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Joel Stone Park – Honouring the founder of Ganonoque

October 2022

Joel Stone Park, in the southern Ontario town of Ganonoque, is named in honour of the United Empire Loyalist and Militia officer who founded the town in 1789. Born in Guilford, Connecticut in 1749, Stone was given a 700-acre land grant in reward for his service to the British crown during the American Revolutionary War.

He built a sawmill and a gristmill along the Ganonoque River, becoming a successful businessman in the process. Many other settlers also built mills along the river and the growing village became a booming industrial site by the dawn of the nineteenth century. By 1801, Stone had also established a ferry service across the Ganonoque River.

Amongst the many duties Stone undertook in the blossoming town were serving as the roads commissioner, customs collector, a justice of the peace and a Colonel in the 2nd Leeds Incorporated Militia Regiment.

Stone and his regiment saw action during the War of 1812, including on 21 September 1812, when American soldiers, led by Captain Benjamin Forsyth, attacked Upper Canada at Ganonoque in an effort to steal needed ammunition and assorted supplies. Coming across the St. Lawrence River from Ogdensburg, New York, Forsyth was well aware that Ganonoque was a key supply depot for the Kingston and Montreal areas, and that it was minimally defended at the time.

Captain Forsyth’s troops encountered resistance from the 2nd Regiment of Leeds Militia, Colonel Stone’s regiment, although Stone himself was not present during the attack, Stone’s militia did its best to hold off the attack, but considerable damage was inflicted upon the settlement, as he escorting a convoy to Kingston. His wife, Abigail, who was hiding the valuables in her home, was wounded after being shot in the hip.

The attacking Americans successfully destroyed the storehouse and returned to the United States with captured supplies. The British Army sent a force across the river to intercept Captain Forsyth and his troops, landing at Burton’s Point, but were unable to locate them. Instead, they burned a blockhouse and returned to Ganonoque.

Following the attack, the British built a blockhouse and naval station at Ganonoque as part of the system of defense for the St. Lawrence River.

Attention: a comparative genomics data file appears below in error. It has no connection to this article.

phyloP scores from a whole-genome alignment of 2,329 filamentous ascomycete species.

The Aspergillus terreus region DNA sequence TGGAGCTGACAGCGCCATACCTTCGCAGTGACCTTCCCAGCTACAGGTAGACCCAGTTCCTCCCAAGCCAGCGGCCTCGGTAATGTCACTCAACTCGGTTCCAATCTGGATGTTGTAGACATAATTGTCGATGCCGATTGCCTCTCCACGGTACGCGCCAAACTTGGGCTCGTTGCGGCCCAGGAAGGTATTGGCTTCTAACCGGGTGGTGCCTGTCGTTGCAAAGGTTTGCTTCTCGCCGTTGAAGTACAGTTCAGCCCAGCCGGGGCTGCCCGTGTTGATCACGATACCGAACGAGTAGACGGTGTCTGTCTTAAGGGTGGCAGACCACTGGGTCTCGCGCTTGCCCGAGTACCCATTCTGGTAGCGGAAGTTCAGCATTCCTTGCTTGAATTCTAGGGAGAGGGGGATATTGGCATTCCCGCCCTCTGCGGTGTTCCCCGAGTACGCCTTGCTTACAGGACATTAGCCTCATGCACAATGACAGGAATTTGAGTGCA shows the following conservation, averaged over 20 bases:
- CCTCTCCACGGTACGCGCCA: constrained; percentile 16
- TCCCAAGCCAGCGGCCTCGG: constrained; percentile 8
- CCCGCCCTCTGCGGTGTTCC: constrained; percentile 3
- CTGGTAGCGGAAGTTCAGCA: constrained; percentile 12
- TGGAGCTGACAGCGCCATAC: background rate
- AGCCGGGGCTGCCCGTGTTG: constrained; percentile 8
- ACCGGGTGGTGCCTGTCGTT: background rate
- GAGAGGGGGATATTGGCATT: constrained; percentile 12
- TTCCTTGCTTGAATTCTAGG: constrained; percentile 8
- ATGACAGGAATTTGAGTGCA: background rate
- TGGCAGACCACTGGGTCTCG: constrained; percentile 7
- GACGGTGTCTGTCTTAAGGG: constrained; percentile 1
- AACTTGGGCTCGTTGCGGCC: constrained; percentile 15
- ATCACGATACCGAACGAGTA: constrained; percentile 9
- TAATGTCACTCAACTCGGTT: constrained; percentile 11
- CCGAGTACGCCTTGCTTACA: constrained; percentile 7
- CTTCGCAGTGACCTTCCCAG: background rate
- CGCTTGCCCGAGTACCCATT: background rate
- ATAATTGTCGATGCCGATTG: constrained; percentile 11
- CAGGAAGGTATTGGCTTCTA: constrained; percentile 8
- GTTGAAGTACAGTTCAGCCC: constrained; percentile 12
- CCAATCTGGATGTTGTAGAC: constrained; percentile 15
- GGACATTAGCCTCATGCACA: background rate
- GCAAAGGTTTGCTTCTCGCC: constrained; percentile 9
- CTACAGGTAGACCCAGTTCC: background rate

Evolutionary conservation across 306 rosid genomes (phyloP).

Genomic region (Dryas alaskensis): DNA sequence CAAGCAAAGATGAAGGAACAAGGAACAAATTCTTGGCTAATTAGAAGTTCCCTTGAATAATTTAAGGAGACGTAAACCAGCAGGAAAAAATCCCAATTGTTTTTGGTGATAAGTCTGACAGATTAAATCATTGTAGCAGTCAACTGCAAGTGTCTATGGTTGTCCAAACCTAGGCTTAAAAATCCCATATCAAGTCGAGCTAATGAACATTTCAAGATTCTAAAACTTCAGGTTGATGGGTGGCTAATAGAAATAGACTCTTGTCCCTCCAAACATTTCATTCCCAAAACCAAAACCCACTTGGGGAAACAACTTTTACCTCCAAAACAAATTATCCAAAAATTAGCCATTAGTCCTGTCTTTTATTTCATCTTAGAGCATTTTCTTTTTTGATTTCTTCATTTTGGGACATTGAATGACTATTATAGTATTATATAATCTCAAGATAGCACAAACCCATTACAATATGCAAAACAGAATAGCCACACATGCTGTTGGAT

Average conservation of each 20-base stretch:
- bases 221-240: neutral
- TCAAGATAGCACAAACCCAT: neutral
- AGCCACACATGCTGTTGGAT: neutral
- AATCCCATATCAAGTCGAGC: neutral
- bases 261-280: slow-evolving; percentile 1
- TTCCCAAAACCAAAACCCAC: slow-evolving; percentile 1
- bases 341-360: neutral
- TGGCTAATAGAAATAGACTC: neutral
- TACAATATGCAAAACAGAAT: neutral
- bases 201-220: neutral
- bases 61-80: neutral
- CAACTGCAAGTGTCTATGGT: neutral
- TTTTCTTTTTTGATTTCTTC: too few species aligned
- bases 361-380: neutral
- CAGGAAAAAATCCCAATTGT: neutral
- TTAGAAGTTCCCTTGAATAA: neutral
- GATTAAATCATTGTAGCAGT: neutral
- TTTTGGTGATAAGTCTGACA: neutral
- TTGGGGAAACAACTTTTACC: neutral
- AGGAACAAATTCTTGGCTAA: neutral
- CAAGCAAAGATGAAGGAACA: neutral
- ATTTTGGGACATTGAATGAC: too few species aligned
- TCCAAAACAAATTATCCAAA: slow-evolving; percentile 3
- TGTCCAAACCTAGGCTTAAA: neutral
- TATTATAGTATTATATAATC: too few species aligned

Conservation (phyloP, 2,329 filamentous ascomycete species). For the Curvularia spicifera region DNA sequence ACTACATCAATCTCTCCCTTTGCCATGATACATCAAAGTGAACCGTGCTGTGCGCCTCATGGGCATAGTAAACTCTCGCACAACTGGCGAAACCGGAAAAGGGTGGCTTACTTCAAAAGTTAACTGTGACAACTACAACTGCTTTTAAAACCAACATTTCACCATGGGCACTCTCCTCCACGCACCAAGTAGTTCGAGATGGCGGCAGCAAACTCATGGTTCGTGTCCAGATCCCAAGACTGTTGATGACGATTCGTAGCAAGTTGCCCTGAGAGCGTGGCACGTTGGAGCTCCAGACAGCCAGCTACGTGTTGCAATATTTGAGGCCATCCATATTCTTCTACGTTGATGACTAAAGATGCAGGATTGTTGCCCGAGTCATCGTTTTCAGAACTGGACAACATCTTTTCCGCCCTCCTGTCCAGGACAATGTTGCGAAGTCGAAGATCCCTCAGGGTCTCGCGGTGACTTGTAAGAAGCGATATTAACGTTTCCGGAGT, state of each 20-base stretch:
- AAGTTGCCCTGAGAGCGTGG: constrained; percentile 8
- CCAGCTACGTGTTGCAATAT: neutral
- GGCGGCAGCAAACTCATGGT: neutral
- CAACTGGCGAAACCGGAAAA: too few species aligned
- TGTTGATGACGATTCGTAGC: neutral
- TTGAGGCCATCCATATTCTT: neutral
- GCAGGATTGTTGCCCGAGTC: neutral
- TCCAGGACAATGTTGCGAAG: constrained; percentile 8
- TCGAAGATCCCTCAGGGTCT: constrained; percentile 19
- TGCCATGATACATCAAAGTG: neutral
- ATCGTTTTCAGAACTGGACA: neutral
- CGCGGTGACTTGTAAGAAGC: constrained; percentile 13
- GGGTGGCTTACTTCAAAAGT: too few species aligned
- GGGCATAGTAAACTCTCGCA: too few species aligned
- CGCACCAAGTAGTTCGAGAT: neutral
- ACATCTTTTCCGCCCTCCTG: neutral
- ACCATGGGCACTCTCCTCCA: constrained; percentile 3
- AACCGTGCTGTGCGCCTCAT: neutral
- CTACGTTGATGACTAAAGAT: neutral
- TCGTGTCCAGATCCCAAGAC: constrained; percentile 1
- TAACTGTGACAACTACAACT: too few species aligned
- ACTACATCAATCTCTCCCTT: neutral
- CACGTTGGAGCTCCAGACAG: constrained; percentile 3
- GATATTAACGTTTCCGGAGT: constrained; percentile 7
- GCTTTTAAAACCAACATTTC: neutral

Stone fought throughout the War of 1812, and continued to live out his years in Ganonoque, until his death in 1833 at the age of 84.

Joel Stone Park was built at the west end of Water Street, partially on reclaimed land. The park features a children’s playground, an amphitheatre with stone block seats and a beach. A gun position, with three guns: a restored 1807 24-pound cannon, and two recently manufactured 8-pounder replicas, sits near the water’s edge, in recognition of its former military history.

The entrance to the part features two flanking stone walls with plaques explaining the park and its significance. Just inside the stone wall is a model of the village as it was during the 1812 war.

On the water’s edge, at the west end of the park, is a large 80 foot flag pole and a small,17-foot square pyramidal wood tower, painted white with red trim. 

Sources: https://tilife.org/BackIssues/Archive/tabid/393/articleType/ArticleView/articleId/954/Where-it-all-Began.html, https://www.ibiblio.org/lighthouse/onse.htm, https://www.ibiblio.org/lighthouse/onse.htm, https://en.wikipedia.org/wiki/Joel_Stone.

About the author

Bruce Forsyth

Bruce Forsyth served in the Royal Canadian Navy Reserve for 13 years (1987-2000). He served with units in Toronto, Hamilton & Windsor and worked or trained at CFB Esquimalt, CFB Halifax, CFB Petawawa, CFB Kingston, CFB Toronto, Camp Borden, The Burwash Training Area and LFCA Training Centre Meaford.

Permanent link to this article: https://militarybruce.com/joel-stone-park-honouring-the-founder-of-ganonoque/

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